But what appeared at first to be only a love story laced with history and magical realism now seems to be much more than that. Hairston's story, in my view, asks us to consid
Aug 30, 2017 rated it really liked it
Great story, but a little hard to follow at times because there is so much going on in every scene.
Miz Lizzie
The 2012 Tiptree Award winner deals with gender-issues subtly and race-relations a little more directly, but at its heart is a story of two people creating the magic necessary to make their dreams come true. In the early years of the twentieth century, Redwood Phipps is an African American girl with the same hoodoo gifts as her mother who meets a violent death when lynched while trying to protect the colored section of Peach Grove, Georgia with magic. Aidan Wildfire is a Seminole and Irish Ameri ...more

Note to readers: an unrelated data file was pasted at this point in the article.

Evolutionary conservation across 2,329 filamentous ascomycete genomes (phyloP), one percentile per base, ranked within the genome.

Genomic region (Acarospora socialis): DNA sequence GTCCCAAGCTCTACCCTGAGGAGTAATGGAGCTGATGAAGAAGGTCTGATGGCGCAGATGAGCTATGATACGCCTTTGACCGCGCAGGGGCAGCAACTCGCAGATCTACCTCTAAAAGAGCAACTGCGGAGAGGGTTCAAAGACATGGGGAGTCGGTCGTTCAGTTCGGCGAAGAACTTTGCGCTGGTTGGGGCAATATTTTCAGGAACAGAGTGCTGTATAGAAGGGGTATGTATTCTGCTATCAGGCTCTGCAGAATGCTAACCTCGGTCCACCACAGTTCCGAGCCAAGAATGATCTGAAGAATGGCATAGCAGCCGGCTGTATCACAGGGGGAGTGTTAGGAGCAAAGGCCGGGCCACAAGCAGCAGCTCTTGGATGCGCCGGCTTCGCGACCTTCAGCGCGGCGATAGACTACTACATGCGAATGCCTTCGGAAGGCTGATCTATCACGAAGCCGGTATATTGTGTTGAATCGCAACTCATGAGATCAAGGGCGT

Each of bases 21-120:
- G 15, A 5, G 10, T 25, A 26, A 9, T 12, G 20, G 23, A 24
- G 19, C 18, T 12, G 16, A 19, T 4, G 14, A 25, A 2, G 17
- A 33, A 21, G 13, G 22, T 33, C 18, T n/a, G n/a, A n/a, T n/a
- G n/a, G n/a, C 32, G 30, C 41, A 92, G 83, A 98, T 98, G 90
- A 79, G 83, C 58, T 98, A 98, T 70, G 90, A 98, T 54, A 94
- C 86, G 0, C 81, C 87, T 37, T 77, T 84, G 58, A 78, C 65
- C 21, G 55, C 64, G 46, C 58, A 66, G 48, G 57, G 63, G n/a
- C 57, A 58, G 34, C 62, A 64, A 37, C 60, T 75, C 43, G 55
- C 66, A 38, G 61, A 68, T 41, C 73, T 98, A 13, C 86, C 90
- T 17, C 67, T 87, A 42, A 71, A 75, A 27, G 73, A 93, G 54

Feb 05, 2015 rated it really liked it
Redwood Phipps is a hoodoo, daughter of one of the most powerful conjure women Peach Grove has even seen. After Garnett is lynched - for the crime of killing the white man that raped her - Redwood's power grows. Aiden Wildfire, known around town as Crazy Coop, has conjure magic of his own. Child of a Seminole man and an Irish woman, it is Aiden who cuts Garnett's body down and befriends young Redwood. Fast forward to history repeating itself; Redwood kills the white man who rapes her and flees t ...more
Feb 04, 2012 rated it liked it  ·  review of another edition